Every year around this time, 120 million Americans roll up their sleeves to get their annual flu shots. Since 2010, the U.S. Centers for Disease Control and Prevention has recommended yearly jabs for every healthy American over the age of six months. The goal is to curb the spread of infection and minimize the risk for potentially dangerous complications such as pneumonia, particularly among the elderly and the very young. But science on the vaccine’s efficacy is scant among those two vulnerable groups. And although healthy adults do get some protection, it may not be as robust as they expect.
One oft-cited claim, based on several large meta-analyses published more than a decade ago, is that seasonal flu shots cut the risk of winter death among older people by half. But the research behind that claim has been largely debunked. A 2005 study published in the Archives of Internal Medicine noted that influenza only causes about 5 percent of all excess winter deaths among the elderly—which works out to one death from flu per 1,000 older people each season—so it’s impossible for the shot to prevent half of all their winter deaths. The following year, a study reported that as vaccine coverage increased among the elderly in Italy in the late 1980s, there was no corresponding drop in excess deaths. In another 2006 paper, Lisa Jackson, an infectious disease epidemiologist at the Group Health Research Institute in Seattle, and her colleagues showed that although vaccinated seniors were 44 percent less likely to die during flu season than unvaccinated seniors were, the vaccinated ones were also 61 percent less likely to die before flu season even started. “Naturally, you would not expect the vaccine to work before the thing it protects against is going around,” says Lone Simonsen, a research professor in global health at George Washington University and a co-author of the 2005 study in the Archives of Internal Medicine.
Researchers now attribute these odd findings to a “healthy user” effect. People who don’t get vaccinated often “are the most frail or [those] whose health has gone down dramatically in the last few months,” explains CDC epidemiologist David Shay. People who choose to get flu shots, in other words, are already healthier and therefore the least likely to die.
So how much does the vaccine truly help older people? In January 2012, Michael Osterholm, an epidemiologist at the University of Minnesota’s Center for Infectious Disease Research and Policy, and his colleagues published a meta-analysis in The Lancet Infectious Diseases that analyzed the results of all randomized controlled clinical trials conducted between 1967 and 2011 on the effects of flu shots. It found that there have been no clinical trials evaluating the effects of the traditional flu vaccine in the elderly. The only vaccine shown to protect against infection or death in older adults, it said, is the live-attenuated vaccine—an inhalable vaccine that contains a live, modified version of the virus—which is not approved in the U.S. for adults over age 50.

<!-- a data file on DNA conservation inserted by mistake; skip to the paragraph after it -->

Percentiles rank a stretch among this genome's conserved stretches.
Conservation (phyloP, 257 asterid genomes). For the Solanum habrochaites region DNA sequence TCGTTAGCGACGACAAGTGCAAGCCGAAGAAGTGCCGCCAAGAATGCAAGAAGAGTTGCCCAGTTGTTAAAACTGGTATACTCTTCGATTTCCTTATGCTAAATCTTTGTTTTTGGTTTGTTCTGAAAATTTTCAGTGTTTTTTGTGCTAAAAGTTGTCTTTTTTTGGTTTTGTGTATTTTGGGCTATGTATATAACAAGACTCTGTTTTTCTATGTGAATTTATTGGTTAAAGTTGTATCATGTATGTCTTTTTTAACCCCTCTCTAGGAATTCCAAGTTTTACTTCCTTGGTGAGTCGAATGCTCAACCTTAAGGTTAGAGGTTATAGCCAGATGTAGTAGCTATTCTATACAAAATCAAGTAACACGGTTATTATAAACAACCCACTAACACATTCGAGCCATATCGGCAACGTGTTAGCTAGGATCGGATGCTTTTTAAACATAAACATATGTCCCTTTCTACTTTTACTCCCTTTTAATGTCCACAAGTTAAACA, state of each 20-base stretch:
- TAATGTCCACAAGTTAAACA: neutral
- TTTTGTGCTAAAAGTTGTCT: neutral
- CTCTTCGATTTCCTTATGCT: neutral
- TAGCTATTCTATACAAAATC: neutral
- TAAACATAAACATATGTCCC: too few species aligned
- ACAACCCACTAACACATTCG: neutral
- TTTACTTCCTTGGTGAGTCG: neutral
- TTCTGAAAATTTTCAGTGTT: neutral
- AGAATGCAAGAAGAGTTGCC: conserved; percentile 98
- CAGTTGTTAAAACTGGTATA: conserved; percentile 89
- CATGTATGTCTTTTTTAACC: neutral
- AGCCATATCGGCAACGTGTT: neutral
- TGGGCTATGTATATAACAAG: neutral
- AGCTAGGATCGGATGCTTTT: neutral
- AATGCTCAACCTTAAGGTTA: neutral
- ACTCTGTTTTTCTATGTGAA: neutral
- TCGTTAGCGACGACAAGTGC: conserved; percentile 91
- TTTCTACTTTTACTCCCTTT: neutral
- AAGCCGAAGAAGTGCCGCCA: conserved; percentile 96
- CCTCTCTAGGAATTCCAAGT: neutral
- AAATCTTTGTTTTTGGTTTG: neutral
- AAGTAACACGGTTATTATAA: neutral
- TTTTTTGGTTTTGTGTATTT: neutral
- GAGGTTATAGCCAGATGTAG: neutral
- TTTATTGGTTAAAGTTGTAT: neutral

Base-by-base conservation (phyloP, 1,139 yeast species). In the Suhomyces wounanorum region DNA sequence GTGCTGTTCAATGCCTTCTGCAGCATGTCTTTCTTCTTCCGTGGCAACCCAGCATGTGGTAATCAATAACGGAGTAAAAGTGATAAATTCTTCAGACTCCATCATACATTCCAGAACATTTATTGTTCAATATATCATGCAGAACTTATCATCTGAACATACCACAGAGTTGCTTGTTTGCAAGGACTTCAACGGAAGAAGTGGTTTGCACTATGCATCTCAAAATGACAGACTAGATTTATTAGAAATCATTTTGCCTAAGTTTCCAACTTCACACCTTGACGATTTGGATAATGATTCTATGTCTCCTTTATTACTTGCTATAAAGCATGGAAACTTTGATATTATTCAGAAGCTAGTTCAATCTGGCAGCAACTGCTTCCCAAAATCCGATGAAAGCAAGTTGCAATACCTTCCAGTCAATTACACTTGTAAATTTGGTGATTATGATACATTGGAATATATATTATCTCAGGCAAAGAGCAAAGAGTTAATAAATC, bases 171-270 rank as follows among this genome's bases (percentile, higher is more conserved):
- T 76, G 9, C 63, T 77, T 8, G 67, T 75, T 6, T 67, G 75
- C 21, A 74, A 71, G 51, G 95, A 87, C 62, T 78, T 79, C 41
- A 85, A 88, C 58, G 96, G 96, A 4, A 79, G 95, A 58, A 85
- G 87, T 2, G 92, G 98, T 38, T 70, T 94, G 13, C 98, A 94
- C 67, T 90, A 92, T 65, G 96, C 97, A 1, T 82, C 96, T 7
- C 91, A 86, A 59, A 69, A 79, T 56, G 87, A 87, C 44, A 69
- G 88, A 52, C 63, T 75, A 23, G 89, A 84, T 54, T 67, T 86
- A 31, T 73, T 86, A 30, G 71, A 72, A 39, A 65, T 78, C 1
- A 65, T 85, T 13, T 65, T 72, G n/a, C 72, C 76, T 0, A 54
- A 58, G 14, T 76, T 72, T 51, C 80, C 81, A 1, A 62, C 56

The traditional vaccine may not work so well in older people because of an idea known as immune senescence, which posits that as people age, their immune systems weaken, resulting in poor vaccine response, especially to inactivated strains. Although the U.S. Food and Drug Administration licensed a high-dose vaccine for seniors in 2009 that could theoretically overcome this problem, no studies have yet been published on how effective it is. “The higher dose produces a higher level of antibodies, but we don’t really know what that correlates to,” says Jackson. A 2010 systematic review published by the Cochrane Collaboration, an independent, nonprofit organization that promotes evidence-based medicine, concluded that “until such time as the role of vaccines for preventing influenza in the elderly is clarified, more comprehensive and effective strategies for the control of acute respiratory infections should be implemented.”